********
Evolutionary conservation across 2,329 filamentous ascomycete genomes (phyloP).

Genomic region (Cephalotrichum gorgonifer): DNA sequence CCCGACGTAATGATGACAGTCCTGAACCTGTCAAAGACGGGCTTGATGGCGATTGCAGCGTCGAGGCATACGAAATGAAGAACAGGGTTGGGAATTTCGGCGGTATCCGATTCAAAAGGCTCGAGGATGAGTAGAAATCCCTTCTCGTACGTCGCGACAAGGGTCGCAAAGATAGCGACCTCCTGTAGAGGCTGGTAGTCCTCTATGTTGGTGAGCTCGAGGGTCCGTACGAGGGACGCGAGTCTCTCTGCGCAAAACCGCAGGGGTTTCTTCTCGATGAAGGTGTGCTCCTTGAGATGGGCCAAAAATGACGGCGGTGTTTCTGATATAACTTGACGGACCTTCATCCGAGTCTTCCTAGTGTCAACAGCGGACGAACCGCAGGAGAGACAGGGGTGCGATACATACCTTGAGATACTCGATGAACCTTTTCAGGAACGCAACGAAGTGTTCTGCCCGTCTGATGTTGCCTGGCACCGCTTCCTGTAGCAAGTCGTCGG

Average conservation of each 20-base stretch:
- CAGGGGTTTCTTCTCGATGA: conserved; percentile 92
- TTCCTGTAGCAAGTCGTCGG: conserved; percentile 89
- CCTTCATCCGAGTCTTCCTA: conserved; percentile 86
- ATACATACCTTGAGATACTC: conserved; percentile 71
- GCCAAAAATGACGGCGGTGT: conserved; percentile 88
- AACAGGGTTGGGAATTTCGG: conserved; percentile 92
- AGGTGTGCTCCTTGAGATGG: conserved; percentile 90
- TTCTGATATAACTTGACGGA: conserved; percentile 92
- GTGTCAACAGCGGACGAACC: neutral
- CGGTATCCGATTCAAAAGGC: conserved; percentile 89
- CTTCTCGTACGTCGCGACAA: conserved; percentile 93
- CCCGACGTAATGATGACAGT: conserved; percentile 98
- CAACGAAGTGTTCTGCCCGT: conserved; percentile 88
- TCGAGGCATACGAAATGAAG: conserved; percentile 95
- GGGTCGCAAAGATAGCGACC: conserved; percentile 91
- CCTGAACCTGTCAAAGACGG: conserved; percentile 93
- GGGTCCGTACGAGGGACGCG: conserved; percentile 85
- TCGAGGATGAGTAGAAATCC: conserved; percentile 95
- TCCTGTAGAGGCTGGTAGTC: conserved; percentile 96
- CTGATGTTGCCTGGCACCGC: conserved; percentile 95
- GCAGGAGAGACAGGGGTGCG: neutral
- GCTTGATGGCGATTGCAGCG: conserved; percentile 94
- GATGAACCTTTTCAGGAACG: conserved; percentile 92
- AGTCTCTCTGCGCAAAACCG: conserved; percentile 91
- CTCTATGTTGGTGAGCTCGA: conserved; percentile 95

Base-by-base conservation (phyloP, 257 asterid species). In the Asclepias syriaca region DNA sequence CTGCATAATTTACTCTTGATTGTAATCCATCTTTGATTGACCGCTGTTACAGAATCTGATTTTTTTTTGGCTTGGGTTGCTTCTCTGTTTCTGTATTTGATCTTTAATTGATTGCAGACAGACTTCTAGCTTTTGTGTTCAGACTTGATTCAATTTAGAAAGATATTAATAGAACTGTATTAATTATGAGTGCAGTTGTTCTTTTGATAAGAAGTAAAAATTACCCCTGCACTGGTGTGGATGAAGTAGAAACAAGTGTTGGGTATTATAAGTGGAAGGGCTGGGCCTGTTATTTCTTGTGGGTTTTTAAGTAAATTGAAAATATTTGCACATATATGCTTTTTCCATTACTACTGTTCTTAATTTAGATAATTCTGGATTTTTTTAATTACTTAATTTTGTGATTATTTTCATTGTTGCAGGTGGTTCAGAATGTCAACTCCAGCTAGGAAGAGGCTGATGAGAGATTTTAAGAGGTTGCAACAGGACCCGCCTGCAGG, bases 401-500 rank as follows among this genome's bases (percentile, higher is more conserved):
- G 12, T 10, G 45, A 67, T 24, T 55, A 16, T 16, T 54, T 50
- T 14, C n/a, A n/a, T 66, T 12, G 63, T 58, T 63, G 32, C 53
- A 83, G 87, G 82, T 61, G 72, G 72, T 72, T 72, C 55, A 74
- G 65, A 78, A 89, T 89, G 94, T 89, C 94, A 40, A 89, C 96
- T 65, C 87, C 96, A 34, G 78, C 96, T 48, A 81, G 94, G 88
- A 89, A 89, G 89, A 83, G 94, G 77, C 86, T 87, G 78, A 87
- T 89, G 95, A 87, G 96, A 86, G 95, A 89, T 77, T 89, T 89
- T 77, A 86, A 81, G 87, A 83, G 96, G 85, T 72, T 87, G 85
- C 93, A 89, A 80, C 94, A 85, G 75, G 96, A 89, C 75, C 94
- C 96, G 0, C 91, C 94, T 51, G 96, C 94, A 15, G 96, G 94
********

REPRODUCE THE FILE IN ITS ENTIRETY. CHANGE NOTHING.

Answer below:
Evolutionary conservation across 2,329 filamentous ascomycete genomes (phyloP).

Genomic region (Cephalotrichum gorgonifer): DNA sequence CCCGACGTAATGATGACAGTCCTGAACCTGTCAAAGACGGGCTTGATGGCGATTGCAGCGTCGAGGCATACGAAATGAAGAACAGGGTTGGGAATTTCGGCGGTATCCGATTCAAAAGGCTCGAGGATGAGTAGAAATCCCTTCTCGTACGTCGCGACAAGGGTCGCAAAGATAGCGACCTCCTGTAGAGGCTGGTAGTCCTCTATGTTGGTGAGCTCGAGGGTCCGTACGAGGGACGCGAGTCTCTCTGCGCAAAACCGCAGGGGTTTCTTCTCGATGAAGGTGTGCTCCTTGAGATGGGCCAAAAATGACGGCGGTGTTTCTGATATAACTTGACGGACCTTCATCCGAGTCTTCCTAGTGTCAACAGCGGACGAACCGCAGGAGAGACAGGGGTGCGATACATACCTTGAGATACTCGATGAACCTTTTCAGGAACGCAACGAAGTGTTCTGCCCGTCTGATGTTGCCTGGCACCGCTTCCTGTAGCAAGTCGTCGG

Average conservation of each 20-base stretch:
- CAGGGGTTTCTTCTCGATGA: conserved; percentile 92
- TTCCTGTAGCAAGTCGTCGG: conserved; percentile 89
- CCTTCATCCGAGTCTTCCTA: conserved; percentile 86
- ATACATACCTTGAGATACTC: conserved; percentile 71
- GCCAAAAATGACGGCGGTGT: conserved; percentile 88
- AACAGGGTTGGGAATTTCGG: conserved; percentile 92
- AGGTGTGCTCCTTGAGATGG: conserved; percentile 90
- TTCTGATATAACTTGACGGA: conserved; percentile 92
- GTGTCAACAGCGGACGAACC: neutral
- CGGTATCCGATTCAAAAGGC: conserved; percentile 89
- CTTCTCGTACGTCGCGACAA: conserved; percentile 93
- CCCGACGTAATGATGACAGT: conserved; percentile 98
- CAACGAAGTGTTCTGCCCGT: conserved; percentile 88
- TCGAGGCATACGAAATGAAG: conserved; percentile 95
- GGGTCGCAAAGATAGCGACC: conserved; percentile 91
- CCTGAACCTGTCAAAGACGG: conserved; percentile 93
- GGGTCCGTACGAGGGACGCG: conserved; percentile 85
- TCGAGGATGAGTAGAAATCC: conserved; percentile 95
- TCCTGTAGAGGCTGGTAGTC: conserved; percentile 96
- CTGATGTTGCCTGGCACCGC: conserved; percentile 95
- GCAGGAGAGACAGGGGTGCG: neutral
- GCTTGATGGCGATTGCAGCG: conserved; percentile 94
- GATGAACCTTTTCAGGAACG: conserved; percentile 92
- AGTCTCTCTGCGCAAAACCG: conserved; percentile 91
- CTCTATGTTGGTGAGCTCGA: conserved; percentile 95

Base-by-base conservation (phyloP, 257 asterid species). In the Asclepias syriaca region DNA sequence CTGCATAATTTACTCTTGATTGTAATCCATCTTTGATTGACCGCTGTTACAGAATCTGATTTTTTTTTGGCTTGGGTTGCTTCTCTGTTTCTGTATTTGATCTTTAATTGATTGCAGACAGACTTCTAGCTTTTGTGTTCAGACTTGATTCAATTTAGAAAGATATTAATAGAACTGTATTAATTATGAGTGCAGTTGTTCTTTTGATAAGAAGTAAAAATTACCCCTGCACTGGTGTGGATGAAGTAGAAACAAGTGTTGGGTATTATAAGTGGAAGGGCTGGGCCTGTTATTTCTTGTGGGTTTTTAAGTAAATTGAAAATATTTGCACATATATGCTTTTTCCATTACTACTGTTCTTAATTTAGATAATTCTGGATTTTTTTAATTACTTAATTTTGTGATTATTTTCATTGTTGCAGGTGGTTCAGAATGTCAACTCCAGCTAGGAAGAGGCTGATGAGAGATTTTAAGAGGTTGCAACAGGACCCGCCTGCAGG, bases 401-500 rank as follows among this genome's bases (percentile, higher is more conserved):
- G 12, T 10, G 45, A 67, T 24, T 55, A 16, T 16, T 54, T 50
- T 14, C n/a, A n/a, T 66, T 12, G 63, T 58, T 63, G 32, C 53
- A 83, G 87, G 82, T 61, G 72, G 72, T 72, T 72, C 55, A 74
- G 65, A 78, A 89, T 89, G 94, T 89, C 94, A 40, A 89, C 96
- T 65, C 87, C 96, A 34, G 78, C 96, T 48, A 81, G 94, G 88
- A 89, A 89, G 89, A 83, G 94, G 77, C 86, T 87, G 78, A 87
- T 89, G 95, A 87, G 96, A 86, G 95, A 89, T 77, T 89, T 89
- T 77, A 86, A 81, G 87, A 83, G 96, G 85, T 72, T 87, G 85
- C 93, A 89, A 80, C 94, A 85, G 75, G 96, A 89, C 75, C 94
- C 96, G 0, C 91, C 94, T 51, G 96, C 94, A 15, G 96, G 94